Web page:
Microsoft released software for sale on online forums on Tuesday that makes it easier for criminals to launch phishing campaigns that successfully compromise accounts even when they are protected by the most common form of multi-factor authentication.
The phishing kit is the engine that powers more than 1 million malicious emails every day, say researchers from the Microsoft Threat Intelligence team. The software, which sells for $300 for the standard version and $1,000 for VIP users, offers a number of advanced features to simplify the deployment of phishing campaigns and increase their chances of bypassing anti-phishing protections.
One of the most important features is the built-in ability to bypass some forms of multi-factor authentication. Also known as MFA, two-factor authentication, or 2FA, this protection requires account holders to prove their identity not only with a password, but also using something that only they own (such as a security key or authenticator app) or that only they are themselves. (eg fingerprint or face scan). MFA has become a key defense against account hijacking, as password theft alone is not enough for an attacker to gain control.
MFA’s Achilles heel
The effectiveness of MFA has not gone unnoticed by phishers. Several campaigns that have emerged in recent months have highlighted vulnerabilities in MFA systems that use TOTPs, short for time-based one-time passwords generated by authenticating applications. One campaign disclosed by Microsoft targeted more than 10,000 organizations over a 10-month period. Another successfully breached the network of security firm Twilio. Like the phishing kit Microsoft detailed on Tuesday, the two campaigns above used a technique known as AitM, short for adversary in the middle. It works by placing a phishing site between the targeted user and the site the user is trying to access. When a user enters a password into a fake website, the fake website transmits it to the real website in real time. If the real site responds with a TOTP tip, the fake site receives the tip and relays it back to the target, also in real time. When a target enters a TOTP to a fake site, the fake site forwards it to the real site.
To ensure that the TOTP is entered within the specified time (usually around 30 seconds), phishers use bots based on Telegram or other real-time messengers that automatically enter the credentials quickly. After the process is complete, the real site sends an authentication cookie to the fake site. With this, phishers have everything they need to take over the account.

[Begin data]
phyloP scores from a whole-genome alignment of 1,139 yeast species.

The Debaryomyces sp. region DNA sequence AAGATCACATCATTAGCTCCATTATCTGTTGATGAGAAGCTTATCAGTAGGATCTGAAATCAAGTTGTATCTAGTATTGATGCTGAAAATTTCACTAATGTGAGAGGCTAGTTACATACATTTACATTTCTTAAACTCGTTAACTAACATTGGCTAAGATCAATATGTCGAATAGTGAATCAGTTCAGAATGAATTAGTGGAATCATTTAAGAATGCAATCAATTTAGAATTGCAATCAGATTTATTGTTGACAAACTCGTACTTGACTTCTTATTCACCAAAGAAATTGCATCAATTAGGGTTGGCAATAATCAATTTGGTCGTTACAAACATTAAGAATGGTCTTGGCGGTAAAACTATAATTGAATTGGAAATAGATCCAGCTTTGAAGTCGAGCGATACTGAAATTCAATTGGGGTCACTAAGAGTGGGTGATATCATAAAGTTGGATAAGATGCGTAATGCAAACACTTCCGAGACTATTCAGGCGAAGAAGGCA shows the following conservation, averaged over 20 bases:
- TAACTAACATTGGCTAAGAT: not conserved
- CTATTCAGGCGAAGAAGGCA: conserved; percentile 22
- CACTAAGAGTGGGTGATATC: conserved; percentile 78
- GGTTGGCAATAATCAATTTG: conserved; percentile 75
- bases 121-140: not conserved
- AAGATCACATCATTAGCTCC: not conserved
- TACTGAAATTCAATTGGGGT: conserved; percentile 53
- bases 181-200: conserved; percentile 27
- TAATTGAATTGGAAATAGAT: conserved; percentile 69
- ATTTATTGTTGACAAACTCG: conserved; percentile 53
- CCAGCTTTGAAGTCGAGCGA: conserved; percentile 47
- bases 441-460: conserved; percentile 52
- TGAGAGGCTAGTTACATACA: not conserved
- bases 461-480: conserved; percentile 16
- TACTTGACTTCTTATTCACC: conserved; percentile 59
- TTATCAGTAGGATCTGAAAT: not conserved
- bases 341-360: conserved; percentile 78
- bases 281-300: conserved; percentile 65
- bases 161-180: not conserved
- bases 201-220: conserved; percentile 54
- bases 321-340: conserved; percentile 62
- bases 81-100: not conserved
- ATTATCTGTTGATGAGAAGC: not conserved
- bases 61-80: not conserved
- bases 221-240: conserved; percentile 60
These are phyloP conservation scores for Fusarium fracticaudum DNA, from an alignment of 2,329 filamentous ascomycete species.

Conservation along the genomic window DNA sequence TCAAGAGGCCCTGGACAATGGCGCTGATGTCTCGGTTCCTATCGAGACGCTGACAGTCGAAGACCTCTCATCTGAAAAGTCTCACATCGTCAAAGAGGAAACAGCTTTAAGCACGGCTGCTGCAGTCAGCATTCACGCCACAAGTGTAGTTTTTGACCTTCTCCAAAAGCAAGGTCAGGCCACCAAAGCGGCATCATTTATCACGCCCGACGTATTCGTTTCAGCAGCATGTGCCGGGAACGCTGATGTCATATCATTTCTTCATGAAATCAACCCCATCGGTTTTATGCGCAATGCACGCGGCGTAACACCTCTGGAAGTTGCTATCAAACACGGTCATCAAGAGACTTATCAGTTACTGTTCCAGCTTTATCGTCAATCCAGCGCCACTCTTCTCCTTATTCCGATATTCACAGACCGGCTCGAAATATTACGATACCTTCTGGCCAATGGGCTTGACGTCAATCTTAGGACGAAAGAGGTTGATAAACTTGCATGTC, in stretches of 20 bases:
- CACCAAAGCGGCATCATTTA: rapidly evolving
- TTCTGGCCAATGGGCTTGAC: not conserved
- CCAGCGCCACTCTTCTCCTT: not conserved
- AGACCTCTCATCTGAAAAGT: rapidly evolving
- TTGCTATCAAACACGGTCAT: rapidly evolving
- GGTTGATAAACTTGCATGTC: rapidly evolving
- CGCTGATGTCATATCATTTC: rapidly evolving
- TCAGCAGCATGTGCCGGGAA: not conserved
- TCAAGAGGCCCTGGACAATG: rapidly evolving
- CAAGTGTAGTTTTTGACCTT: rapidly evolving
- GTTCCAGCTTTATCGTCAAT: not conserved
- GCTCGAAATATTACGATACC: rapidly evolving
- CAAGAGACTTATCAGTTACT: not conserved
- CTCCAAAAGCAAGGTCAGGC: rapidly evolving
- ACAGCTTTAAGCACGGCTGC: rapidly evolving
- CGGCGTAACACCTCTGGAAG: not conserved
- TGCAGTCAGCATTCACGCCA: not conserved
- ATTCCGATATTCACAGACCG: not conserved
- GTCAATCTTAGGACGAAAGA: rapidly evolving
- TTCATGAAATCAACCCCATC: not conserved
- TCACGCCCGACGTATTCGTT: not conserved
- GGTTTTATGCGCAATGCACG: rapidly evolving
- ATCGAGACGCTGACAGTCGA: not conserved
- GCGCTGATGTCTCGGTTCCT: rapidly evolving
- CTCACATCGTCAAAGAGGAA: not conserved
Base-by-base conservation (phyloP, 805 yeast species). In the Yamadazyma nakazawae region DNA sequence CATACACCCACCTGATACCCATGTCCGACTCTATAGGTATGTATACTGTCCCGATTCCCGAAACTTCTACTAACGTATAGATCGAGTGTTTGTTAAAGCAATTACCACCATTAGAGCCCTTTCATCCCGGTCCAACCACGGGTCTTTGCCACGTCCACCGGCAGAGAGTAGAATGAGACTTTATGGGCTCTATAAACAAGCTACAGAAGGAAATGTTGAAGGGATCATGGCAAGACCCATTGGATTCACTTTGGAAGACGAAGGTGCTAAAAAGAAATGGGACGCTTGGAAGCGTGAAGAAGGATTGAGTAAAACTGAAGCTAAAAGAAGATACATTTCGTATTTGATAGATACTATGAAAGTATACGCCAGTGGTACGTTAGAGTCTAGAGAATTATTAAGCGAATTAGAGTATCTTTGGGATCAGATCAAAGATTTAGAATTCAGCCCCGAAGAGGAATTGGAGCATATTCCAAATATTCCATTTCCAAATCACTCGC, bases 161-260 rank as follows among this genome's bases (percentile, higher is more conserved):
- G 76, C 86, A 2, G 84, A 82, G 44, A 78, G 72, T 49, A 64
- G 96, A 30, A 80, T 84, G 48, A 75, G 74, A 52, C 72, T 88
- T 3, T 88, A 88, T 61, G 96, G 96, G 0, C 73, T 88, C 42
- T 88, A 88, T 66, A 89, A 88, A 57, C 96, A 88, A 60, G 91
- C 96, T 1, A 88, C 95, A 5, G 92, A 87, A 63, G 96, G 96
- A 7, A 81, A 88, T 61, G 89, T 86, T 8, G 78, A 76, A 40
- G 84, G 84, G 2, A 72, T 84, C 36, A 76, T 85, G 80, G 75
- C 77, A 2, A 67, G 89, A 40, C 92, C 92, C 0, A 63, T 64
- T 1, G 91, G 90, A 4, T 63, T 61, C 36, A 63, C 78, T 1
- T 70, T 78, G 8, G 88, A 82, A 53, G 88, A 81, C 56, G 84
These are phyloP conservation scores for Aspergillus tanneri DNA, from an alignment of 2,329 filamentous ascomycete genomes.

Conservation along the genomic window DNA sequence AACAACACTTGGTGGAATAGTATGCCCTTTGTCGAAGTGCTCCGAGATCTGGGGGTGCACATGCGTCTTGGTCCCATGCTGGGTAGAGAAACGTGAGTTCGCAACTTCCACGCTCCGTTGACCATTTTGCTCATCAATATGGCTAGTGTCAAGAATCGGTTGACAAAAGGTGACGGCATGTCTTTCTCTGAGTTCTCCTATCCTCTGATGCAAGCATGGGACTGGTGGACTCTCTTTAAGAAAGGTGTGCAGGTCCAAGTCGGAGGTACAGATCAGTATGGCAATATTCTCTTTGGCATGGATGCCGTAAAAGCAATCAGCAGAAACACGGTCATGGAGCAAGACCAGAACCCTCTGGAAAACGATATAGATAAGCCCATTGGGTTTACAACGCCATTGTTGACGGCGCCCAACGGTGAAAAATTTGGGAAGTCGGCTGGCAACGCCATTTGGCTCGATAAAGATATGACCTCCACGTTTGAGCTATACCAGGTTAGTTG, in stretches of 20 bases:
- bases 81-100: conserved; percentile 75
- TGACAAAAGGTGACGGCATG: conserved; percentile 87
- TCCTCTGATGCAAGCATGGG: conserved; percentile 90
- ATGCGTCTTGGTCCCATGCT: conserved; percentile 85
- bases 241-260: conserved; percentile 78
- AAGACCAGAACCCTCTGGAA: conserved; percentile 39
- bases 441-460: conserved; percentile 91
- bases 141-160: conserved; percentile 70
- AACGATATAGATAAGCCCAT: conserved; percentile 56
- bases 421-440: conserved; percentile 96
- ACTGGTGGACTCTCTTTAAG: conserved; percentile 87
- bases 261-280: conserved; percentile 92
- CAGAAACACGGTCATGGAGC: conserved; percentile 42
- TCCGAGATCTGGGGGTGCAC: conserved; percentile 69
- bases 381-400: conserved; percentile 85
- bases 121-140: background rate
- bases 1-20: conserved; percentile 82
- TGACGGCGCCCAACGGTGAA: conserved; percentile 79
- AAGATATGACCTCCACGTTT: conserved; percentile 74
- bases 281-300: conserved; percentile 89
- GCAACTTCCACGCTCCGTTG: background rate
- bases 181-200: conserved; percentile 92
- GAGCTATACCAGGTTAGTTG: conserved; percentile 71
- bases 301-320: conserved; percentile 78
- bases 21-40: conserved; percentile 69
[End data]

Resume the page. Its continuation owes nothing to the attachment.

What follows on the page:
Last May, the Microsoft crime group behind DEV-1101 began promoting a phishing kit that defeats not only MFA based on one-time passwords, but also other automated defenses that are widely used. One feature embeds CAPTCHA into the process to ensure that human-operated browsers can access the final phishing page, but automatic protection cannot. Another feature briefly redirects the target’s browser from the original link in the phishing email to a benign site before reaching the phishing site. Redirecting helps defeat blocklists of known malicious URLs.
The ads, which began appearing last May, described the package as a phishing app written in NodeJS that offers PHP reverse proxy capabilities to bypass MFA and CAPTCHA and redirects to bypass other protections. The ads promote other features such as automated setup and a wide range of pre-installed templates to mimic services such as Microsoft Office or Outlook.
“These features make the suite attractive to many different actors who have been using it continuously since it became available in May 2022,” Microsoft researchers wrote. “The actors using this kit have different motivations and targeting and can target any industry or sector.”
The post went on to list several measures customers can use to counter the package’s evasion capabilities, including Windows Defender and anti-phishing solutions. Unfortunately, the message hid the most effective way, which is an MFA based on an industry standard known as FIDO2. There are currently no known credential phishing attacks that defeat FIDO2, making it one of the most effective account takeover barriers.
For more information on FIDO2-compliant MFA, see previous coverage here , here , and here .
The phishing attack that breached Twilio’s network worked because one of the targeted employees entered an authenticator-generated TOTP into the attacker’s fake login site. The same campaign failed against Cloudflare’s content delivery network because the company used FIDO2-based MFA.